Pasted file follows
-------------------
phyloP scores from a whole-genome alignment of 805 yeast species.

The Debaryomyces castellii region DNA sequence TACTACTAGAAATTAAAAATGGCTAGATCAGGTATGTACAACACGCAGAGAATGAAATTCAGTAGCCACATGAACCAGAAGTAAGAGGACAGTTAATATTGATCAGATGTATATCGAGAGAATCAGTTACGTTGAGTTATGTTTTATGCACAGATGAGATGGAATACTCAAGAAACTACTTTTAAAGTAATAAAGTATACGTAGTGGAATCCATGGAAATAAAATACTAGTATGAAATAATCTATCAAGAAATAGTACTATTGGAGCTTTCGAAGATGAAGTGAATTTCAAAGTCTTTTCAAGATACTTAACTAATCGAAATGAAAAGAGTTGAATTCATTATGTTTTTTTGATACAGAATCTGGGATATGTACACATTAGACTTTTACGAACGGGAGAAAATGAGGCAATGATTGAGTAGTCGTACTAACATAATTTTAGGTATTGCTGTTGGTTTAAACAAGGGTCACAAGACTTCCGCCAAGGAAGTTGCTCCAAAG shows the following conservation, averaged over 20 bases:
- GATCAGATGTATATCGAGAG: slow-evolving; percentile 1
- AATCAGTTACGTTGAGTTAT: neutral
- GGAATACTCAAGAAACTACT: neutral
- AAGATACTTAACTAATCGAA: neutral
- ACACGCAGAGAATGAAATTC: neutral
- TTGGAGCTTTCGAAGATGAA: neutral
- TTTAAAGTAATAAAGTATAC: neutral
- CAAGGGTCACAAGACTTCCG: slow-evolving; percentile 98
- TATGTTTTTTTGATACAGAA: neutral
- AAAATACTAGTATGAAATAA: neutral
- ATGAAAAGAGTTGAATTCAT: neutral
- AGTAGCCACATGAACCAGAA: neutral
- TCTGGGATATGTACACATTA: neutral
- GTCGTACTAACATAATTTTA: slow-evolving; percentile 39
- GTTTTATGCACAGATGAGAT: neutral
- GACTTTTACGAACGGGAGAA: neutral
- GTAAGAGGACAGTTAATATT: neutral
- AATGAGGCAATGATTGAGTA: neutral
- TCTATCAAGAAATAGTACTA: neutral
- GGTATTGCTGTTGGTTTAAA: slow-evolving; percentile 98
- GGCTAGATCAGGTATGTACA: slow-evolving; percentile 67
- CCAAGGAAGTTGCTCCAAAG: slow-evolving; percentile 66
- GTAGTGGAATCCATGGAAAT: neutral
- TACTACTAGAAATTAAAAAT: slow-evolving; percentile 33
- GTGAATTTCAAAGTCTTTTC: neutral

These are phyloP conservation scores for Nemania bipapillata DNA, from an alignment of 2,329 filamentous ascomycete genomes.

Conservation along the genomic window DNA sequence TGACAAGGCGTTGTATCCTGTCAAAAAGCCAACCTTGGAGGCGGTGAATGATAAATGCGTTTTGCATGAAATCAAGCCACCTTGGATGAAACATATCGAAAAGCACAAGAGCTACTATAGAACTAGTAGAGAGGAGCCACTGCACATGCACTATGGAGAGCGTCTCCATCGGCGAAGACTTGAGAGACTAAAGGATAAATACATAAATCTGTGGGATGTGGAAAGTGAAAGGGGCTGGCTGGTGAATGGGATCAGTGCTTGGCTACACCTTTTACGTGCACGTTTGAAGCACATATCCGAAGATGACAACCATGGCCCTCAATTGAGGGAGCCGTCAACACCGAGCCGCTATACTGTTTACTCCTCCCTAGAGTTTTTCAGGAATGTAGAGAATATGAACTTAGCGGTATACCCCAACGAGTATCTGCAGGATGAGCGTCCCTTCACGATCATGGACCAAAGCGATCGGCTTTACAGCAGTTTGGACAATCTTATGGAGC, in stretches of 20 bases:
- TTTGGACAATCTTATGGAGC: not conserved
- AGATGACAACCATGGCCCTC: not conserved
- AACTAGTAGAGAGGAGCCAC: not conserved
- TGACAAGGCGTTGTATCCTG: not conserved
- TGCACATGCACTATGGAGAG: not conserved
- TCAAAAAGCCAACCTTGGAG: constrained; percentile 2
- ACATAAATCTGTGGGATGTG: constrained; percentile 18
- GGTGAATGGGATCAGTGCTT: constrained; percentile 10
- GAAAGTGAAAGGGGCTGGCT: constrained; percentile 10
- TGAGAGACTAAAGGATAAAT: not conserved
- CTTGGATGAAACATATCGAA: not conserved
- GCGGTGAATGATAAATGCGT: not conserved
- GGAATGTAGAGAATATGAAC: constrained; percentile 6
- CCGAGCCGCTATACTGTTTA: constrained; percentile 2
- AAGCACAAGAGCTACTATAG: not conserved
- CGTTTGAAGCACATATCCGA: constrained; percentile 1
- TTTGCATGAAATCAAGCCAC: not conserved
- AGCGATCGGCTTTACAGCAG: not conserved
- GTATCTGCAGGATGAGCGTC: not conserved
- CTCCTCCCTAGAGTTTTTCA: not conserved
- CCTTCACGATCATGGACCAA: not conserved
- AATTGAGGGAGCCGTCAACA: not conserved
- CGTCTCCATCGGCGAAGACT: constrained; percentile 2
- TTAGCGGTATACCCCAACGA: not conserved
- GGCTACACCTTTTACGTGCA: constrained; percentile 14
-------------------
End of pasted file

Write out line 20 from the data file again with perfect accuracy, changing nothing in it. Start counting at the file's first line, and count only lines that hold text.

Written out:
- AATGAGGCAATGATTGAGTA: neutral